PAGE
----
Step-by-Step Execution of the pathfindR Enrichment Workflow

Ege Ulgen

2021-01-04

This vignette walks through each step of the pathfindR active-subnetwork-oriented pathway enrichment analysis. For most purposes, the wrapper function run_pathfindR() can be used to perform this analysis from start to end. For users who wish to have further control over the enrichment workflow, this vignette will be more useful.

Load the package and prepare the input data frame

We first need to load the package and the input data to be used for analysis. The input must be a data frame consisting of the following columns: Gene Symbols, Change Values (optional) and p values. The example data frame used in this vignette (RA_input) is the dataset containing the differentially-expressed genes for the GEO dataset GSE15573 comparing 18 rheumatoid arthritis (RA) patients versus 15 healthy subjects.

suppressPackageStartupMessages(library(pathfindR))
data(RA_input)
head(RA_input, 3)
#>   Gene.symbol      logFC    adj.P.Val
#> 1     FAM110A -0.6939359 3.408699e-06
#> 2      RNASE2  1.3535040 1.008499e-05
#> 3      S100A8  1.5448338 3.466386e-05

The protein-protein interaction network (PIN)

For the active subnetwork search process, we will need a protein-protein interaction network (PIN). pathfindR will map the input genes onto this PIN and identify active subnetworks which will then be used for enrichment analyses.

An active subnetwork can be defined as a group of interconnected genes in a protein-protein interaction network (PIN) that predominantly consists of significantly altered genes. In other words, active subnetworks define distinct disease-associated sets of interacting genes, whether discovered through the original analysis or discovered because of being in interaction with a significant gene.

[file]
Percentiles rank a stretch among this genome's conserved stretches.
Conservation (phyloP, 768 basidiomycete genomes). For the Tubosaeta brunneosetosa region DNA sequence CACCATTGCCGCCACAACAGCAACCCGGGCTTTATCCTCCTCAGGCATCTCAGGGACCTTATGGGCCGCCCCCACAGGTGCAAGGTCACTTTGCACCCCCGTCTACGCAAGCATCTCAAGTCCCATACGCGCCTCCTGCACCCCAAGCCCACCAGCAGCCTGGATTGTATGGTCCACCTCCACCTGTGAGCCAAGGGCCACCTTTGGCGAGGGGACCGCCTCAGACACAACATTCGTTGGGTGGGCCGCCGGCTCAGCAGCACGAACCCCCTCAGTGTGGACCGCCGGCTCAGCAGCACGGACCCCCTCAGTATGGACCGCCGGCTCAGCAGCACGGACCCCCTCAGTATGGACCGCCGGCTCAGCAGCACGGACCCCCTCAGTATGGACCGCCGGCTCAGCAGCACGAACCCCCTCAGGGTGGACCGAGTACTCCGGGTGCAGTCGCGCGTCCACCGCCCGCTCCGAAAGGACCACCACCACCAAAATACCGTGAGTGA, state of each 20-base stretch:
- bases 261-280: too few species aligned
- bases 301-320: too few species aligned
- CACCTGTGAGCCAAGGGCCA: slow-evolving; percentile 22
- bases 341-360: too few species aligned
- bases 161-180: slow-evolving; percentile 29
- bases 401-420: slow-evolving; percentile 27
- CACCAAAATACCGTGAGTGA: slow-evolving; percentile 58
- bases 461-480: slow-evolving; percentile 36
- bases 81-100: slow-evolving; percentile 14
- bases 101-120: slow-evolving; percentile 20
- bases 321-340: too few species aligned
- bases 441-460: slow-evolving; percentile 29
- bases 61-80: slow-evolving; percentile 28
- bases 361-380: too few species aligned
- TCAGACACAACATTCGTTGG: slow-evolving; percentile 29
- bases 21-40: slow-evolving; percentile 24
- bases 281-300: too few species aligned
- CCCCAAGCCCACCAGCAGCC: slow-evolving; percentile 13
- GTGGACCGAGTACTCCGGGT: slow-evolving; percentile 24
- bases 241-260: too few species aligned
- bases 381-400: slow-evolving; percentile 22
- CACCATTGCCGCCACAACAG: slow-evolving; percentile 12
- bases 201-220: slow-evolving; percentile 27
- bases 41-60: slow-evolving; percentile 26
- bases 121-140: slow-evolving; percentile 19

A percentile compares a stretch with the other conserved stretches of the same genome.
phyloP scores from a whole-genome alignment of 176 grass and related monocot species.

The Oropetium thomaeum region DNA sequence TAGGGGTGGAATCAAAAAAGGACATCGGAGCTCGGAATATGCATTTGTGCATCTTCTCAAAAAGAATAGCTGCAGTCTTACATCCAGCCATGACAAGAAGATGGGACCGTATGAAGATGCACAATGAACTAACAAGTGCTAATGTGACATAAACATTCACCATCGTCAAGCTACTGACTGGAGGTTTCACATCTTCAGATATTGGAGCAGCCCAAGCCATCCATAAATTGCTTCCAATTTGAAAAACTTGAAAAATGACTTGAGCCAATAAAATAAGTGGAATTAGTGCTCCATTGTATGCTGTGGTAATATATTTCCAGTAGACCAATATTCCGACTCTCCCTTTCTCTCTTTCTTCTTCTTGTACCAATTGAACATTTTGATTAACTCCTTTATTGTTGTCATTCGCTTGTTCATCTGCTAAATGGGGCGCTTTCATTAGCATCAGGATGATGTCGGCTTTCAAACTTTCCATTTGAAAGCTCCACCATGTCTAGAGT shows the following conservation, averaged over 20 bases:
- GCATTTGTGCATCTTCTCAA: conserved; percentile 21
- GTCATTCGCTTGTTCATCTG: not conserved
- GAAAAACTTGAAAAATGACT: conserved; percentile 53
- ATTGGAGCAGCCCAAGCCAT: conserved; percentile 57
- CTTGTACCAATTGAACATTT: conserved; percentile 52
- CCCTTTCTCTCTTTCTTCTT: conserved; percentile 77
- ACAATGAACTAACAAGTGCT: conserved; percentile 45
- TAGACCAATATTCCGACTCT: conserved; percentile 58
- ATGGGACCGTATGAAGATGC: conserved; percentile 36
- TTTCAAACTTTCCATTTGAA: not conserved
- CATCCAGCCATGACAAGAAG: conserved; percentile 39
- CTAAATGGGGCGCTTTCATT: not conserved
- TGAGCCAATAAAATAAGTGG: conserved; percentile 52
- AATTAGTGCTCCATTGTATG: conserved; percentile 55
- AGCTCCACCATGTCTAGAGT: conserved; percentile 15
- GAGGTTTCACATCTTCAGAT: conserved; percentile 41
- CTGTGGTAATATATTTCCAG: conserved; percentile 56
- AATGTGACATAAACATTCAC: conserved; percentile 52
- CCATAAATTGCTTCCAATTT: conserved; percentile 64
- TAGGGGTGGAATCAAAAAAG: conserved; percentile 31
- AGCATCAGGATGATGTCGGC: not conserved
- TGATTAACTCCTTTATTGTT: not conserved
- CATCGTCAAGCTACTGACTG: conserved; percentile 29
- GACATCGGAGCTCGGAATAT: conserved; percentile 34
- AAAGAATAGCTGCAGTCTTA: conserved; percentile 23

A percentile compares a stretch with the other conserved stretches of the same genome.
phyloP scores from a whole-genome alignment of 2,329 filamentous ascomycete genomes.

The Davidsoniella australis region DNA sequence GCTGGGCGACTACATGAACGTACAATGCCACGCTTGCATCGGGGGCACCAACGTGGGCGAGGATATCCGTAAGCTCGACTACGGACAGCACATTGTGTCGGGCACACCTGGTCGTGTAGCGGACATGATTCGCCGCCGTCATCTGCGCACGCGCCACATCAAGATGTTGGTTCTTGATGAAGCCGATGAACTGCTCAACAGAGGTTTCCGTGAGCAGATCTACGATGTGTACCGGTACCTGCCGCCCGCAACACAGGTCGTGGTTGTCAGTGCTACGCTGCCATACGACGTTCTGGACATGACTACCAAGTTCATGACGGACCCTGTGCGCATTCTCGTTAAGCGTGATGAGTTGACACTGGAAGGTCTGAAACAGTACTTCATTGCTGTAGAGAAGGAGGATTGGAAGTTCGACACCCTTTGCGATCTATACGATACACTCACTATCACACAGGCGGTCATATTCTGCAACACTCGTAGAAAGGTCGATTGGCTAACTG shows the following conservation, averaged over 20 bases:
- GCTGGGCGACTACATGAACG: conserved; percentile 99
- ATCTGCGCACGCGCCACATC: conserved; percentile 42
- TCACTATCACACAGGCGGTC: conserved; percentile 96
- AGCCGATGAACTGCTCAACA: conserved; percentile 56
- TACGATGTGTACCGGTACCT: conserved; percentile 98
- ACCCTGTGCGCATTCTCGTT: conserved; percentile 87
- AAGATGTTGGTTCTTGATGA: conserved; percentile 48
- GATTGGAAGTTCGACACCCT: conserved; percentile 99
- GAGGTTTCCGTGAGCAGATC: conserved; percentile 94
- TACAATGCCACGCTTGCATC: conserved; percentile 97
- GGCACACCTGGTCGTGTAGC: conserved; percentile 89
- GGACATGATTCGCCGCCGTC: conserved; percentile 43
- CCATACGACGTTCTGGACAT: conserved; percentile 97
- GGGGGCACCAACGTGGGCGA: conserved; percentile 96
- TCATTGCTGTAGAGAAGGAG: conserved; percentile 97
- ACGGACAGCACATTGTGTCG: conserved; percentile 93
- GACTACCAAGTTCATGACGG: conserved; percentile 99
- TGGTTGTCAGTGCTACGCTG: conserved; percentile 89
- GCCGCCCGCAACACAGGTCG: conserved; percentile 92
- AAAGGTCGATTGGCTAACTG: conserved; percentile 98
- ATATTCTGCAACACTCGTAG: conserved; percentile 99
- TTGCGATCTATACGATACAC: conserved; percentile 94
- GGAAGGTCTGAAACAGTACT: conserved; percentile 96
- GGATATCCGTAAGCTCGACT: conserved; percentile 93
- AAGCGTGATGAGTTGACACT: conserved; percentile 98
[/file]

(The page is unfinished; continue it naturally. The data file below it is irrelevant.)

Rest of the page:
The pin_name_path argument in all functions can be one of “Biogrid”, “STRING”, “GeneMania”, “IntAct”, “KEGG”, “mmu_STRING” or it can be the path to a custom PIN file provided by the user.

Process input data

We next need to process the input data for use in analysis via input_processing():

RA_processed <- input_processing(input = RA_input, # the input: in this case, differential expression results
                                 p_val_threshold = 0.05, # p value threshold to filter significant genes
                                 pin_name_path  = "Biogrid", # the name of the PIN to use for active subnetwork search
                                 convert2alias = TRUE) # boolean indicating whether or not to convert missing symbols to alias symbols in the PIN

After checking that the data frame complies with the requirements, input_processing() filters the input so that genes with p values larger than p_val_threshold are excluded. Next, gene symbols that are not in the PIN are identified and excluded. For human genes, if aliases of these missing gene symbols are found in the PIN, these symbols are converted to the corresponding aliases (controlled by the argument convert2alias). This step is performed to best map the input data onto the PIN.

Obtain Gene Set Data

We obtain the necessary gene sets for enrichment analyses using fetch_gene_set():

# using "BioCarta" as our gene sets for enrichment
biocarta_list <- fetch_gene_set(gene_sets = "BioCarta",
                                min_gset_size = 10,
                                max_gset_size = 300)
biocarta_gsets <- biocarta_list[[1]]
biocarta_descriptions <- biocarta_list[[2]]

The available gene sets in pathfindR are “KEGG”, “Reactome”, “BioCarta”, “GO-All”, “GO-BP”, “GO-CC” and “GO-MF”. If the user prefers to use another gene set source, the gene_sets argument should be set to "Custom" and the custom gene sets (list) and the custom gene set descriptions (named vector) should be supplied via the arguments custom_genes and custom_descriptions, respectively. See ?fetch_gene_set for more details.